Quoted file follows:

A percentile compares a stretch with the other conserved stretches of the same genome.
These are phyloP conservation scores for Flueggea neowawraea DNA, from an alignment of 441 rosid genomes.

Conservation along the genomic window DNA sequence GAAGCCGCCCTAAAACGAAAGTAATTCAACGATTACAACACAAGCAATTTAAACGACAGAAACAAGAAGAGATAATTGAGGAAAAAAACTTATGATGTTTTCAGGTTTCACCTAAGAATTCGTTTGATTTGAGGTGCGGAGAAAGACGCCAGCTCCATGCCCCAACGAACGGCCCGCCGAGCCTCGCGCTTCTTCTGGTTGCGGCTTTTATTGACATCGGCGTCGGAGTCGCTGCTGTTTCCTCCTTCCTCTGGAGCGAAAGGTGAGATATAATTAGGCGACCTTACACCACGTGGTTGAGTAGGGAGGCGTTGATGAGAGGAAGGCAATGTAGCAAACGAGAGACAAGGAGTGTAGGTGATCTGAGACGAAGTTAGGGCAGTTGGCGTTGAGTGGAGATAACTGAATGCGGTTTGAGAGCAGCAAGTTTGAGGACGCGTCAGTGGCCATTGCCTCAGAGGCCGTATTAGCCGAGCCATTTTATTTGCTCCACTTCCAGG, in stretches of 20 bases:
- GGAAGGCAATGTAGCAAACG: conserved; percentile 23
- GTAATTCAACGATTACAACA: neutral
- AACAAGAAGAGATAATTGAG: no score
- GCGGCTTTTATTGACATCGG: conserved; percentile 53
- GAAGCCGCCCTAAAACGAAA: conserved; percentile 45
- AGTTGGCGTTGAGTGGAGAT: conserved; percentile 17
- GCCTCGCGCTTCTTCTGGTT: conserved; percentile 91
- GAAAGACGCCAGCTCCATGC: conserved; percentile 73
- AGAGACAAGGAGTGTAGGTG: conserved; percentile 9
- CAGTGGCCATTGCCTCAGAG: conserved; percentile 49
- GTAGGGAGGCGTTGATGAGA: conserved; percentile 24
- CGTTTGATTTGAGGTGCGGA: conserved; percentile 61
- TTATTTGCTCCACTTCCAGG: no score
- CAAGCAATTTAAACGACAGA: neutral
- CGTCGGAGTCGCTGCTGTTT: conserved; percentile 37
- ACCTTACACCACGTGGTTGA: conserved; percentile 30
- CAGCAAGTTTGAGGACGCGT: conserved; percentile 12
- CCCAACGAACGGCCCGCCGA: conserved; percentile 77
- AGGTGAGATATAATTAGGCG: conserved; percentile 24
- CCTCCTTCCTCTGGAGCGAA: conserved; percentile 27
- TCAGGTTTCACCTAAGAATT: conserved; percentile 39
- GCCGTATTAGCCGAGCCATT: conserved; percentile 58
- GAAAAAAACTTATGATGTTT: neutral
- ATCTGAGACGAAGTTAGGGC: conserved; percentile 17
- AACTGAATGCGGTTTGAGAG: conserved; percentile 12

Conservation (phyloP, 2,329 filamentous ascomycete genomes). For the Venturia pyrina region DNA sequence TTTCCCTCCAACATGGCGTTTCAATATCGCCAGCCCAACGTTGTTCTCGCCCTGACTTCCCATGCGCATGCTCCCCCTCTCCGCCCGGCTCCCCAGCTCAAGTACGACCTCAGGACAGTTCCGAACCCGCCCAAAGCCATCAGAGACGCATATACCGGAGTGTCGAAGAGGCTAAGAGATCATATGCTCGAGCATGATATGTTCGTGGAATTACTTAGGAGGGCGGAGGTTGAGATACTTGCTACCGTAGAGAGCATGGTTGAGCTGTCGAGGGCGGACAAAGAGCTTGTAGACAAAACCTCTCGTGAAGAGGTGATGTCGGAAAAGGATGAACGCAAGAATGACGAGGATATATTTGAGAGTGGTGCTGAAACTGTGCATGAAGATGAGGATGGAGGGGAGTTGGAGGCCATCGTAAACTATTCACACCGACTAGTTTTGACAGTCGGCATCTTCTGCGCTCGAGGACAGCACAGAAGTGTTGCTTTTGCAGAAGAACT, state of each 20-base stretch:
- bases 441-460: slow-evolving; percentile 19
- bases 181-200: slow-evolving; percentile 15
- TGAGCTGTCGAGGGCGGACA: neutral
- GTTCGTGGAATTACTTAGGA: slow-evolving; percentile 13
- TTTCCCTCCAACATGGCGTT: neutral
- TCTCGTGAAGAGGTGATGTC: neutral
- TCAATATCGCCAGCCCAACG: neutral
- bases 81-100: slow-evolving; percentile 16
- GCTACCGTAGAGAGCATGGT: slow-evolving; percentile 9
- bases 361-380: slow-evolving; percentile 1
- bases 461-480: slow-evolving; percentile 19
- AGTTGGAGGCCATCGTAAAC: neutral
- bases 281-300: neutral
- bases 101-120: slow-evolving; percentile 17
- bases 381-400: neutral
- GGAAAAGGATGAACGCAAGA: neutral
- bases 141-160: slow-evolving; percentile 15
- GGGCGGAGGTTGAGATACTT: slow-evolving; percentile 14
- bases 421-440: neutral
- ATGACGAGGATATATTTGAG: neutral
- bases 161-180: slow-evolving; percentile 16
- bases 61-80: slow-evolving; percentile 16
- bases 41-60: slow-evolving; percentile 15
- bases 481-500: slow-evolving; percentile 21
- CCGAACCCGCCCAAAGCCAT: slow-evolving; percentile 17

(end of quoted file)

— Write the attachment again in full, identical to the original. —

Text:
A percentile compares a stretch with the other conserved stretches of the same genome.
These are phyloP conservation scores for Flueggea neowawraea DNA, from an alignment of 441 rosid genomes.

Conservation along the genomic window DNA sequence GAAGCCGCCCTAAAACGAAAGTAATTCAACGATTACAACACAAGCAATTTAAACGACAGAAACAAGAAGAGATAATTGAGGAAAAAAACTTATGATGTTTTCAGGTTTCACCTAAGAATTCGTTTGATTTGAGGTGCGGAGAAAGACGCCAGCTCCATGCCCCAACGAACGGCCCGCCGAGCCTCGCGCTTCTTCTGGTTGCGGCTTTTATTGACATCGGCGTCGGAGTCGCTGCTGTTTCCTCCTTCCTCTGGAGCGAAAGGTGAGATATAATTAGGCGACCTTACACCACGTGGTTGAGTAGGGAGGCGTTGATGAGAGGAAGGCAATGTAGCAAACGAGAGACAAGGAGTGTAGGTGATCTGAGACGAAGTTAGGGCAGTTGGCGTTGAGTGGAGATAACTGAATGCGGTTTGAGAGCAGCAAGTTTGAGGACGCGTCAGTGGCCATTGCCTCAGAGGCCGTATTAGCCGAGCCATTTTATTTGCTCCACTTCCAGG, in stretches of 20 bases:
- GGAAGGCAATGTAGCAAACG: conserved; percentile 23
- GTAATTCAACGATTACAACA: neutral
- AACAAGAAGAGATAATTGAG: no score
- GCGGCTTTTATTGACATCGG: conserved; percentile 53
- GAAGCCGCCCTAAAACGAAA: conserved; percentile 45
- AGTTGGCGTTGAGTGGAGAT: conserved; percentile 17
- GCCTCGCGCTTCTTCTGGTT: conserved; percentile 91
- GAAAGACGCCAGCTCCATGC: conserved; percentile 73
- AGAGACAAGGAGTGTAGGTG: conserved; percentile 9
- CAGTGGCCATTGCCTCAGAG: conserved; percentile 49
- GTAGGGAGGCGTTGATGAGA: conserved; percentile 24
- CGTTTGATTTGAGGTGCGGA: conserved; percentile 61
- TTATTTGCTCCACTTCCAGG: no score
- CAAGCAATTTAAACGACAGA: neutral
- CGTCGGAGTCGCTGCTGTTT: conserved; percentile 37
- ACCTTACACCACGTGGTTGA: conserved; percentile 30
- CAGCAAGTTTGAGGACGCGT: conserved; percentile 12
- CCCAACGAACGGCCCGCCGA: conserved; percentile 77
- AGGTGAGATATAATTAGGCG: conserved; percentile 24
- CCTCCTTCCTCTGGAGCGAA: conserved; percentile 27
- TCAGGTTTCACCTAAGAATT: conserved; percentile 39
- GCCGTATTAGCCGAGCCATT: conserved; percentile 58
- GAAAAAAACTTATGATGTTT: neutral
- ATCTGAGACGAAGTTAGGGC: conserved; percentile 17
- AACTGAATGCGGTTTGAGAG: conserved; percentile 12

Conservation (phyloP, 2,329 filamentous ascomycete genomes). For the Venturia pyrina region DNA sequence TTTCCCTCCAACATGGCGTTTCAATATCGCCAGCCCAACGTTGTTCTCGCCCTGACTTCCCATGCGCATGCTCCCCCTCTCCGCCCGGCTCCCCAGCTCAAGTACGACCTCAGGACAGTTCCGAACCCGCCCAAAGCCATCAGAGACGCATATACCGGAGTGTCGAAGAGGCTAAGAGATCATATGCTCGAGCATGATATGTTCGTGGAATTACTTAGGAGGGCGGAGGTTGAGATACTTGCTACCGTAGAGAGCATGGTTGAGCTGTCGAGGGCGGACAAAGAGCTTGTAGACAAAACCTCTCGTGAAGAGGTGATGTCGGAAAAGGATGAACGCAAGAATGACGAGGATATATTTGAGAGTGGTGCTGAAACTGTGCATGAAGATGAGGATGGAGGGGAGTTGGAGGCCATCGTAAACTATTCACACCGACTAGTTTTGACAGTCGGCATCTTCTGCGCTCGAGGACAGCACAGAAGTGTTGCTTTTGCAGAAGAACT, state of each 20-base stretch:
- bases 441-460: slow-evolving; percentile 19
- bases 181-200: slow-evolving; percentile 15
- TGAGCTGTCGAGGGCGGACA: neutral
- GTTCGTGGAATTACTTAGGA: slow-evolving; percentile 13
- TTTCCCTCCAACATGGCGTT: neutral
- TCTCGTGAAGAGGTGATGTC: neutral
- TCAATATCGCCAGCCCAACG: neutral
- bases 81-100: slow-evolving; percentile 16
- GCTACCGTAGAGAGCATGGT: slow-evolving; percentile 9
- bases 361-380: slow-evolving; percentile 1
- bases 461-480: slow-evolving; percentile 19
- AGTTGGAGGCCATCGTAAAC: neutral
- bases 281-300: neutral
- bases 101-120: slow-evolving; percentile 17
- bases 381-400: neutral
- GGAAAAGGATGAACGCAAGA: neutral
- bases 141-160: slow-evolving; percentile 15
- GGGCGGAGGTTGAGATACTT: slow-evolving; percentile 14
- bases 421-440: neutral
- ATGACGAGGATATATTTGAG: neutral
- bases 161-180: slow-evolving; percentile 16
- bases 61-80: slow-evolving; percentile 16
- bases 41-60: slow-evolving; percentile 15
- bases 481-500: slow-evolving; percentile 21
- CCGAACCCGCCCAAAGCCAT: slow-evolving; percentile 17